1144 GMT July 24, 2021
Europe's special payment channel for transactions with Iran, known as Instrument for Support of Trade Exchange (INSTEX), is a noteworthy first step by Europeans to help preserve the Iran nuclear deal, said an Iranian lawmaker.
Describing European's commitments under the Joint Comprehensive Plan of Action (JCPOA) — signed between Iran and P5+1 in July 2015 — as far beyond simply setting up INSTEX, Alaeddin Borujerdi, a member of the Iranian Parliament's National Security and Foreign Policy Committee, said the move was, however, a notable first step, IRNA reported.
He noted that what is important is that the Europeans take the practical steps in this field enabling Iran's economic and trade sector to make appropriate use of the move.
The MP said, "We are required to [wait and] see what the Europeans will do in practice as this is what is important."
He hoped this step would pave the way for other successful strides by Iran.
Borujerdi said Iran expects the Europeans to fulfill all their obligations under the JCPOA, as this is among the rights of the Islamic Republic and responsibilities of the Europeans.
The statement by three European countries, Germany, France and Britain, that announced the setting up of INSTEX on Thursday the activation of the mechanism requires Iran's membership in the Financial Action Task Force (FATF).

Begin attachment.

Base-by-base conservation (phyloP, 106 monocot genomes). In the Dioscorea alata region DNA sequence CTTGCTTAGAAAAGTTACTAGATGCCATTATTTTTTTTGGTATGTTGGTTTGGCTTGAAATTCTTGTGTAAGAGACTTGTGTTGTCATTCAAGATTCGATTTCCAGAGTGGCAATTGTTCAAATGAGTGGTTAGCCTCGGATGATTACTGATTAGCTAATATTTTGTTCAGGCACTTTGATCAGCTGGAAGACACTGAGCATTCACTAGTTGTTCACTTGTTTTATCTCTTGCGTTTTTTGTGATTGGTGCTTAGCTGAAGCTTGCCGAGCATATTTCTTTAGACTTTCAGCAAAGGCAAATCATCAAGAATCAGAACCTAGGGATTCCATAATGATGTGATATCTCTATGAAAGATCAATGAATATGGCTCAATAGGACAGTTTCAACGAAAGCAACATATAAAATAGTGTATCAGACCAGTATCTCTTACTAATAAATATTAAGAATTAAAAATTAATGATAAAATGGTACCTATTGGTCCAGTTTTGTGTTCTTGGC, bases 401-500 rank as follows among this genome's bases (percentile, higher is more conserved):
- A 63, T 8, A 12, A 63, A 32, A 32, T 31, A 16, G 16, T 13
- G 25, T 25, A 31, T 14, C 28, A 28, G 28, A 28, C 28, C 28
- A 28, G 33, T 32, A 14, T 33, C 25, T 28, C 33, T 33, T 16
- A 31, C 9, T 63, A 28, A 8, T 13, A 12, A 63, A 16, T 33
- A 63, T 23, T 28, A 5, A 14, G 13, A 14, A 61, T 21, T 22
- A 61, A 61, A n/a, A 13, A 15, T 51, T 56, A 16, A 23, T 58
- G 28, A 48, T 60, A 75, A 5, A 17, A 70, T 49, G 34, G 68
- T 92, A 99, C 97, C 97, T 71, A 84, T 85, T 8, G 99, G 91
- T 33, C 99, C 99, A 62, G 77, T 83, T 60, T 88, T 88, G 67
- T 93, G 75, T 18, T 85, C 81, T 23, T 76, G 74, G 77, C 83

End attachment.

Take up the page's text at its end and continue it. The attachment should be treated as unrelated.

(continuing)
Reacting to this, Borujerdi described Iran's lawmaking process as transparent, clear and definite, adding the two outstanding FATF bills are already being discussed in Iran's Expediency Discernment Council.
"Europeans know this," he noted.
However, he warned, citing Iran's membership in the FATF as a prerequisite to the implementation of INSTEX is unacceptable, calling on the Europeans to take their own required steps.
He said the process of Iran's joining to the FATF is going through its legal procedures in Iran's legislation structure.
The Iranian parliamentarian noted that Iran is "waiting for Europe's economic and not political actions".
The setting up of the INSTEX was announced by German, French and British foreign ministers on the sidelines of a European Union summit in the Romania capital of Bucharest.